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This year’s Swim Across America will not only raise funds to fight cancer when the annual event crosses Lake Michigan Saturday, it will further a budding scientific understanding about the sources and implications of plastic debris littering Great Lakes waters.
Researchers from the Alliance for the Great Lakes will be aboard a boat accompanying swimmers during the 17- to 21-hour Swim Across Lake Michigan relay swim, and will periodically net for debris in the lake’s open waters.
The samples will be analyzed by researchers at State University of New York-Fredonia to learn about the distribution of microplastic particles in the Great Lakes, as well as their composition and fate in the environment.
Part of the first concerted effort to investigate the transport and fate of plastic litter in the open waters of the Great Lakes, this will be one of three Great Lakes research expeditions led by SUNY-Fredonia Professor Sherri Mason this summer; two others are planned on Lake Ontario and elsewhere on Lake Michigan. Mason’s first such trip took her along Lakes Superior, Huron and Erie last summer.
“It’s no secret that trash washes up on the beaches and shorelines of the Great Lakes, but how much of it ends up in the water and what happens to it when it does is actually not well documented,” says Alliance staff scientist Olga Lyandres, who will be joined on the trip by the Alliance’s Dale Bryson Water Quality intern, Abhilasha Shrestha. “This information is critical to understanding how to prevent it, as well as the potential damage it may be causing the ecosystem.”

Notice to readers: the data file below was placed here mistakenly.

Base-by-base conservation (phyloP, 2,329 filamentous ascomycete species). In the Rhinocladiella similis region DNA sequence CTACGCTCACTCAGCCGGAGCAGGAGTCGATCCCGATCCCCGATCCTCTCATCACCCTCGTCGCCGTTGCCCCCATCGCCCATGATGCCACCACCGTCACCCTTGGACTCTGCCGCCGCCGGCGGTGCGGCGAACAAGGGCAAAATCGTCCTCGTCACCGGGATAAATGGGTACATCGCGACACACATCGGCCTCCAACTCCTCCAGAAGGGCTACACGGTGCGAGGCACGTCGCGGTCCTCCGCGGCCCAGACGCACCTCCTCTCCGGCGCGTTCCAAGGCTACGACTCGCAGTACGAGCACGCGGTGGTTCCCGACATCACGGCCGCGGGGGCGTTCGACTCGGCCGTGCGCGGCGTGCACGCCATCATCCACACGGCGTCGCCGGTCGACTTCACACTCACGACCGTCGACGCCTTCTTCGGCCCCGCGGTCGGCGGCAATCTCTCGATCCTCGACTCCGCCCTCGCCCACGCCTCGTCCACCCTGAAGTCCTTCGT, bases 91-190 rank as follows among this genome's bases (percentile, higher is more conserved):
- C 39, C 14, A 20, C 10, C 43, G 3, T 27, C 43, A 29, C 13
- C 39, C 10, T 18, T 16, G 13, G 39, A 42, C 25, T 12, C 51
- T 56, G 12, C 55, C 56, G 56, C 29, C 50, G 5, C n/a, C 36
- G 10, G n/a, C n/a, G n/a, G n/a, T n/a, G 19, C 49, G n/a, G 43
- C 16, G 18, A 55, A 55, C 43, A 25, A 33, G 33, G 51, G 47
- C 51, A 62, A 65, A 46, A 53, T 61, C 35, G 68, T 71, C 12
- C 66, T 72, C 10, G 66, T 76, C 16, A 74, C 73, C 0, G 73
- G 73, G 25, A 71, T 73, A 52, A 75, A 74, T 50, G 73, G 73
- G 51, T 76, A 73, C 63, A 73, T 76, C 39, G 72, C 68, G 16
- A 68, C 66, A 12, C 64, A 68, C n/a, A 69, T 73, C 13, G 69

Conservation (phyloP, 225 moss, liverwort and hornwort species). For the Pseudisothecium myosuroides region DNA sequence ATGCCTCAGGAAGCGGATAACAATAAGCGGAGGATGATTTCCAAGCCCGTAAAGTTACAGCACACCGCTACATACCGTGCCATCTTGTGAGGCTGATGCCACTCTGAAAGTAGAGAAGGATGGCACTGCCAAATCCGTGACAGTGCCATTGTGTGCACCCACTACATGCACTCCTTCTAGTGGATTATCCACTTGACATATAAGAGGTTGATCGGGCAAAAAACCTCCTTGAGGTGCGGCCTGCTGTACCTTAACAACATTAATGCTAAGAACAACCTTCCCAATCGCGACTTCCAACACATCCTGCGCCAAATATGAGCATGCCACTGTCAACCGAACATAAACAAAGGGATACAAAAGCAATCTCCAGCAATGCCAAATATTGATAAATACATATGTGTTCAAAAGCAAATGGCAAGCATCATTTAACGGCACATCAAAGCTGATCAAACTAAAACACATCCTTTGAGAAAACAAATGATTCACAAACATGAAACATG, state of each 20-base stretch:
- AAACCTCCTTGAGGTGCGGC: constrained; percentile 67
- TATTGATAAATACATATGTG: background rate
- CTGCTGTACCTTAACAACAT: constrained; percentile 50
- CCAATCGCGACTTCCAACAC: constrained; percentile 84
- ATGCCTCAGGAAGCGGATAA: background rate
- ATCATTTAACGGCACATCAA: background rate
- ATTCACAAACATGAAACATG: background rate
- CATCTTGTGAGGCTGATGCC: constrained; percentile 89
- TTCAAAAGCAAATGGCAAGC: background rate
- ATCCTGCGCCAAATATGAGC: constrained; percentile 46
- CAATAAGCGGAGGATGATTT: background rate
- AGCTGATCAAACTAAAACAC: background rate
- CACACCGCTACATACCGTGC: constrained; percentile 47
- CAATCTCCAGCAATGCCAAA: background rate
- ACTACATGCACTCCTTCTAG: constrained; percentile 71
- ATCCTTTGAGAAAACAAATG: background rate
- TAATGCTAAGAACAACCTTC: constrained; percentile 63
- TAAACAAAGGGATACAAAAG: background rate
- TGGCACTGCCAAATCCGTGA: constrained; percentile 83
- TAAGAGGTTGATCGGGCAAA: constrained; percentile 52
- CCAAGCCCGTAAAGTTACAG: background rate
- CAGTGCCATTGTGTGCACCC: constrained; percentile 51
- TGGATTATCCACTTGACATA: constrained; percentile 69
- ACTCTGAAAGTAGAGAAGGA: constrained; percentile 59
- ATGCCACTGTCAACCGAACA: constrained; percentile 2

Lyandres notes that though a lot of attention has been focused on this kind of pollution in the oceans, the Great Lakes are only now starting to gain attention.
Learning more about the types of debris in the Great Lakes and its impact is the first step toward stopping it from becoming a bigger problem. To that end, the Alliance has succeeded in establishing Great Lakes debris on the radar of the National Oceanic and Atmospheric Administration, which has studied ocean debris for years. NOAA has identified the Great Lakes as a priority because of the potential effects of waterborne debris on the environment and wildlife, as well as on fishing and navigation safety.
Data on shoreline litter collected by the more than 10,000 participants in the Alliance’s Adopt-a-Beach™ Program has helped drive that awareness, as the Alliance uses data logged by cleanup volunteers to further public understanding about the sources of Great Lakes litter and how to prevent it.
Participants in the Swim Across Lake Michigan relay will swim from Chicago’s Burnham Harbor and finish 17-21 hours later in Michiana, Mich. The event is scheduled to start in the wee hours of Saturday morning, shortly after midnight Friday.
Swimmers across the country are participating in the relay to raise funds to fight cancer. Proceeds from the swim will support early-stage cancer research and clinical trials at Rush University Cancer Center in Chicago. Magellan Development, owner and developer of Chicago’s prominent Aqua Tower and a company committed to clean water and sustainable urban development in Chicago, is underwriting the swim costs.
Anyone interested in supporting a swimmer is invited to visit the race’s website.
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